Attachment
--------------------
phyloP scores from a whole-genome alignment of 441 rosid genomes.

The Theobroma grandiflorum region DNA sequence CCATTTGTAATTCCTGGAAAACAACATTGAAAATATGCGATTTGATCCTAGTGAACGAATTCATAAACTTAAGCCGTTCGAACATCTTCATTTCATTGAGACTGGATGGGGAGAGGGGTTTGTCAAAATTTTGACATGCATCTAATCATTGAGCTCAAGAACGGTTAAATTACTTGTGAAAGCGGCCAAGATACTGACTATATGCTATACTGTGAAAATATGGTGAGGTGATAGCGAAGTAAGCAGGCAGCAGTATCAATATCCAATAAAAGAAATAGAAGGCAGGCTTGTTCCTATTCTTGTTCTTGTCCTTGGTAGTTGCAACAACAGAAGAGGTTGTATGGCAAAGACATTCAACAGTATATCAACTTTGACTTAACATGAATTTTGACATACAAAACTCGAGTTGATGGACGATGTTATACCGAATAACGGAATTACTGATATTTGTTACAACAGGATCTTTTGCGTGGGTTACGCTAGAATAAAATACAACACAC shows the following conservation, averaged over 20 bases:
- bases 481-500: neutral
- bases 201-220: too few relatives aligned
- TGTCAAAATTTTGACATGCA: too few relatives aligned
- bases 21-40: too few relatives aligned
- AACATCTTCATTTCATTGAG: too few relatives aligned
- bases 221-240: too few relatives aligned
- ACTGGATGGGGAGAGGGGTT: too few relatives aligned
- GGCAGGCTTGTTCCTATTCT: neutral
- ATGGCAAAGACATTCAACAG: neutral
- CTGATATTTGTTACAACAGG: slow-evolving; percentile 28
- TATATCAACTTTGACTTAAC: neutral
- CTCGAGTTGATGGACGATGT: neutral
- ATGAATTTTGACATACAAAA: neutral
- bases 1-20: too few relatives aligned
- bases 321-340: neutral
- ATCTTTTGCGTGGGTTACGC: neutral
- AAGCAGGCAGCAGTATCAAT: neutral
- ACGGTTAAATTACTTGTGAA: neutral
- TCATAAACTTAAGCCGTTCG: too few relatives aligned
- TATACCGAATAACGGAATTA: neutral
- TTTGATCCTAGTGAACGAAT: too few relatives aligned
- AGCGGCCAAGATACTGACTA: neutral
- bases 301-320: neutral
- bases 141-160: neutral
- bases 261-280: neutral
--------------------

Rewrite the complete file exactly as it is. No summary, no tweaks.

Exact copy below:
phyloP scores from a whole-genome alignment of 441 rosid genomes.

The Theobroma grandiflorum region DNA sequence CCATTTGTAATTCCTGGAAAACAACATTGAAAATATGCGATTTGATCCTAGTGAACGAATTCATAAACTTAAGCCGTTCGAACATCTTCATTTCATTGAGACTGGATGGGGAGAGGGGTTTGTCAAAATTTTGACATGCATCTAATCATTGAGCTCAAGAACGGTTAAATTACTTGTGAAAGCGGCCAAGATACTGACTATATGCTATACTGTGAAAATATGGTGAGGTGATAGCGAAGTAAGCAGGCAGCAGTATCAATATCCAATAAAAGAAATAGAAGGCAGGCTTGTTCCTATTCTTGTTCTTGTCCTTGGTAGTTGCAACAACAGAAGAGGTTGTATGGCAAAGACATTCAACAGTATATCAACTTTGACTTAACATGAATTTTGACATACAAAACTCGAGTTGATGGACGATGTTATACCGAATAACGGAATTACTGATATTTGTTACAACAGGATCTTTTGCGTGGGTTACGCTAGAATAAAATACAACACAC shows the following conservation, averaged over 20 bases:
- bases 481-500: neutral
- bases 201-220: too few relatives aligned
- TGTCAAAATTTTGACATGCA: too few relatives aligned
- bases 21-40: too few relatives aligned
- AACATCTTCATTTCATTGAG: too few relatives aligned
- bases 221-240: too few relatives aligned
- ACTGGATGGGGAGAGGGGTT: too few relatives aligned
- GGCAGGCTTGTTCCTATTCT: neutral
- ATGGCAAAGACATTCAACAG: neutral
- CTGATATTTGTTACAACAGG: slow-evolving; percentile 28
- TATATCAACTTTGACTTAAC: neutral
- CTCGAGTTGATGGACGATGT: neutral
- ATGAATTTTGACATACAAAA: neutral
- bases 1-20: too few relatives aligned
- bases 321-340: neutral
- ATCTTTTGCGTGGGTTACGC: neutral
- AAGCAGGCAGCAGTATCAAT: neutral
- ACGGTTAAATTACTTGTGAA: neutral
- TCATAAACTTAAGCCGTTCG: too few relatives aligned
- TATACCGAATAACGGAATTA: neutral
- TTTGATCCTAGTGAACGAAT: too few relatives aligned
- AGCGGCCAAGATACTGACTA: neutral
- bases 301-320: neutral
- bases 141-160: neutral
- bases 261-280: neutral